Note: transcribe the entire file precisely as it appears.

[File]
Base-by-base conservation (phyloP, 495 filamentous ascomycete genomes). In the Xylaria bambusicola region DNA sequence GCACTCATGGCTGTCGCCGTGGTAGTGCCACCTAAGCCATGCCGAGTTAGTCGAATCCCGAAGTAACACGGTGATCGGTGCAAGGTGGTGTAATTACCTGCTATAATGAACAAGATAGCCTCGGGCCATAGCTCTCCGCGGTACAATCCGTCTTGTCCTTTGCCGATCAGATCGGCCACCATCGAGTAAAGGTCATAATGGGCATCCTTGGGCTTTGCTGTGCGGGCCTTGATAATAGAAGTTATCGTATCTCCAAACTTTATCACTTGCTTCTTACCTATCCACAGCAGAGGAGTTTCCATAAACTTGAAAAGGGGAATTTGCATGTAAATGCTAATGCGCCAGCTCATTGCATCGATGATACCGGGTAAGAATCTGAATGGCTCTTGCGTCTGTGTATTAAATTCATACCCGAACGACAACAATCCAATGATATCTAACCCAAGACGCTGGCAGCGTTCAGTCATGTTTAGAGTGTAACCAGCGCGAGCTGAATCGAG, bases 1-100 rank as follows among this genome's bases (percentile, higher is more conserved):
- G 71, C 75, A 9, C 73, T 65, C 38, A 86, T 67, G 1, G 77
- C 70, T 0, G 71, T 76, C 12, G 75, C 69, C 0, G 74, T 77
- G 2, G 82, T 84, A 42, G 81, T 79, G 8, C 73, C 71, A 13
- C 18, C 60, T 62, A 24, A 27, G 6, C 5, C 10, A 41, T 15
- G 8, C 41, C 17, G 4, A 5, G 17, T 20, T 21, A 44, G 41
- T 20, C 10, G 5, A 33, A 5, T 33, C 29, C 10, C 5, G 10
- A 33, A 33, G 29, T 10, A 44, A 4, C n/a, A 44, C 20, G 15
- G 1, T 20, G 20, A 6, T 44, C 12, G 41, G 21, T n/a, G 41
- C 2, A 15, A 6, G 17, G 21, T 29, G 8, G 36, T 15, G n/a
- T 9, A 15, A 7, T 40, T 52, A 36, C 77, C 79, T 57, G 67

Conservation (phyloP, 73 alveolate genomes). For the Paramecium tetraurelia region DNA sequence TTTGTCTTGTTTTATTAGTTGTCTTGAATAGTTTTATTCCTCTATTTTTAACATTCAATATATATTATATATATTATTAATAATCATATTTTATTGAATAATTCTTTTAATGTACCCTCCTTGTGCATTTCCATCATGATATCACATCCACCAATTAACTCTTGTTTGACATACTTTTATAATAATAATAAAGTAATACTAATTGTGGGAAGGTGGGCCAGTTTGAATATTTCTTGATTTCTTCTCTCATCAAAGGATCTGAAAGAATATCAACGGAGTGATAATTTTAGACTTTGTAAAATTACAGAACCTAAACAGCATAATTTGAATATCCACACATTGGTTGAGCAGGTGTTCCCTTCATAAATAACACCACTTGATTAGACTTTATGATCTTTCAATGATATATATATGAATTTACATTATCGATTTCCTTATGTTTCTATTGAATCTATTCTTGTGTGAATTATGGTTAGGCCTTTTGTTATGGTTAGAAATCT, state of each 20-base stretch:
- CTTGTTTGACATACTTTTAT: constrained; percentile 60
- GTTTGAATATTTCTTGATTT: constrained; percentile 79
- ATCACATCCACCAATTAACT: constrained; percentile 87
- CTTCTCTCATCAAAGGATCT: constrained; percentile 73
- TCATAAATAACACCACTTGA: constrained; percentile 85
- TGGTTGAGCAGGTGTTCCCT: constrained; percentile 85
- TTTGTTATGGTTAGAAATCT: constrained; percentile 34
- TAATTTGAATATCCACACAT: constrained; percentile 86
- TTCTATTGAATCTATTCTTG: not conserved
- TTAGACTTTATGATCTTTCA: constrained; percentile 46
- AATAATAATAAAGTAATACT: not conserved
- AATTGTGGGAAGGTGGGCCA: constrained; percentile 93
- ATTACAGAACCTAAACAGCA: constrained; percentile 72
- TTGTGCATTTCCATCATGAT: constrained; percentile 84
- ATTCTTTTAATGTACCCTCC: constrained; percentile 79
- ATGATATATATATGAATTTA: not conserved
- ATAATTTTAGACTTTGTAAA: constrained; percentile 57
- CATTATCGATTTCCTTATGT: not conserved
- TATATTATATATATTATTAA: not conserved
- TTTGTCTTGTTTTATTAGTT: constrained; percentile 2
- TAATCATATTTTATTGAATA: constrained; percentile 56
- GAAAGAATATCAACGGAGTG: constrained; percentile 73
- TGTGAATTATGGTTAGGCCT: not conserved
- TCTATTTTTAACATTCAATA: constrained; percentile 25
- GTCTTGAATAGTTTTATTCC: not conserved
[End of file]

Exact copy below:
Base-by-base conservation (phyloP, 495 filamentous ascomycete genomes). In the Xylaria bambusicola region DNA sequence GCACTCATGGCTGTCGCCGTGGTAGTGCCACCTAAGCCATGCCGAGTTAGTCGAATCCCGAAGTAACACGGTGATCGGTGCAAGGTGGTGTAATTACCTGCTATAATGAACAAGATAGCCTCGGGCCATAGCTCTCCGCGGTACAATCCGTCTTGTCCTTTGCCGATCAGATCGGCCACCATCGAGTAAAGGTCATAATGGGCATCCTTGGGCTTTGCTGTGCGGGCCTTGATAATAGAAGTTATCGTATCTCCAAACTTTATCACTTGCTTCTTACCTATCCACAGCAGAGGAGTTTCCATAAACTTGAAAAGGGGAATTTGCATGTAAATGCTAATGCGCCAGCTCATTGCATCGATGATACCGGGTAAGAATCTGAATGGCTCTTGCGTCTGTGTATTAAATTCATACCCGAACGACAACAATCCAATGATATCTAACCCAAGACGCTGGCAGCGTTCAGTCATGTTTAGAGTGTAACCAGCGCGAGCTGAATCGAG, bases 1-100 rank as follows among this genome's bases (percentile, higher is more conserved):
- G 71, C 75, A 9, C 73, T 65, C 38, A 86, T 67, G 1, G 77
- C 70, T 0, G 71, T 76, C 12, G 75, C 69, C 0, G 74, T 77
- G 2, G 82, T 84, A 42, G 81, T 79, G 8, C 73, C 71, A 13
- C 18, C 60, T 62, A 24, A 27, G 6, C 5, C 10, A 41, T 15
- G 8, C 41, C 17, G 4, A 5, G 17, T 20, T 21, A 44, G 41
- T 20, C 10, G 5, A 33, A 5, T 33, C 29, C 10, C 5, G 10
- A 33, A 33, G 29, T 10, A 44, A 4, C n/a, A 44, C 20, G 15
- G 1, T 20, G 20, A 6, T 44, C 12, G 41, G 21, T n/a, G 41
- C 2, A 15, A 6, G 17, G 21, T 29, G 8, G 36, T 15, G n/a
- T 9, A 15, A 7, T 40, T 52, A 36, C 77, C 79, T 57, G 67

Conservation (phyloP, 73 alveolate genomes). For the Paramecium tetraurelia region DNA sequence TTTGTCTTGTTTTATTAGTTGTCTTGAATAGTTTTATTCCTCTATTTTTAACATTCAATATATATTATATATATTATTAATAATCATATTTTATTGAATAATTCTTTTAATGTACCCTCCTTGTGCATTTCCATCATGATATCACATCCACCAATTAACTCTTGTTTGACATACTTTTATAATAATAATAAAGTAATACTAATTGTGGGAAGGTGGGCCAGTTTGAATATTTCTTGATTTCTTCTCTCATCAAAGGATCTGAAAGAATATCAACGGAGTGATAATTTTAGACTTTGTAAAATTACAGAACCTAAACAGCATAATTTGAATATCCACACATTGGTTGAGCAGGTGTTCCCTTCATAAATAACACCACTTGATTAGACTTTATGATCTTTCAATGATATATATATGAATTTACATTATCGATTTCCTTATGTTTCTATTGAATCTATTCTTGTGTGAATTATGGTTAGGCCTTTTGTTATGGTTAGAAATCT, state of each 20-base stretch:
- CTTGTTTGACATACTTTTAT: constrained; percentile 60
- GTTTGAATATTTCTTGATTT: constrained; percentile 79
- ATCACATCCACCAATTAACT: constrained; percentile 87
- CTTCTCTCATCAAAGGATCT: constrained; percentile 73
- TCATAAATAACACCACTTGA: constrained; percentile 85
- TGGTTGAGCAGGTGTTCCCT: constrained; percentile 85
- TTTGTTATGGTTAGAAATCT: constrained; percentile 34
- TAATTTGAATATCCACACAT: constrained; percentile 86
- TTCTATTGAATCTATTCTTG: not conserved
- TTAGACTTTATGATCTTTCA: constrained; percentile 46
- AATAATAATAAAGTAATACT: not conserved
- AATTGTGGGAAGGTGGGCCA: constrained; percentile 93
- ATTACAGAACCTAAACAGCA: constrained; percentile 72
- TTGTGCATTTCCATCATGAT: constrained; percentile 84
- ATTCTTTTAATGTACCCTCC: constrained; percentile 79
- ATGATATATATATGAATTTA: not conserved
- ATAATTTTAGACTTTGTAAA: constrained; percentile 57
- CATTATCGATTTCCTTATGT: not conserved
- TATATTATATATATTATTAA: not conserved
- TTTGTCTTGTTTTATTAGTT: constrained; percentile 2
- TAATCATATTTTATTGAATA: constrained; percentile 56
- GAAAGAATATCAACGGAGTG: constrained; percentile 73
- TGTGAATTATGGTTAGGCCT: not conserved
- TCTATTTTTAACATTCAATA: constrained; percentile 25
- GTCTTGAATAGTTTTATTCC: not conserved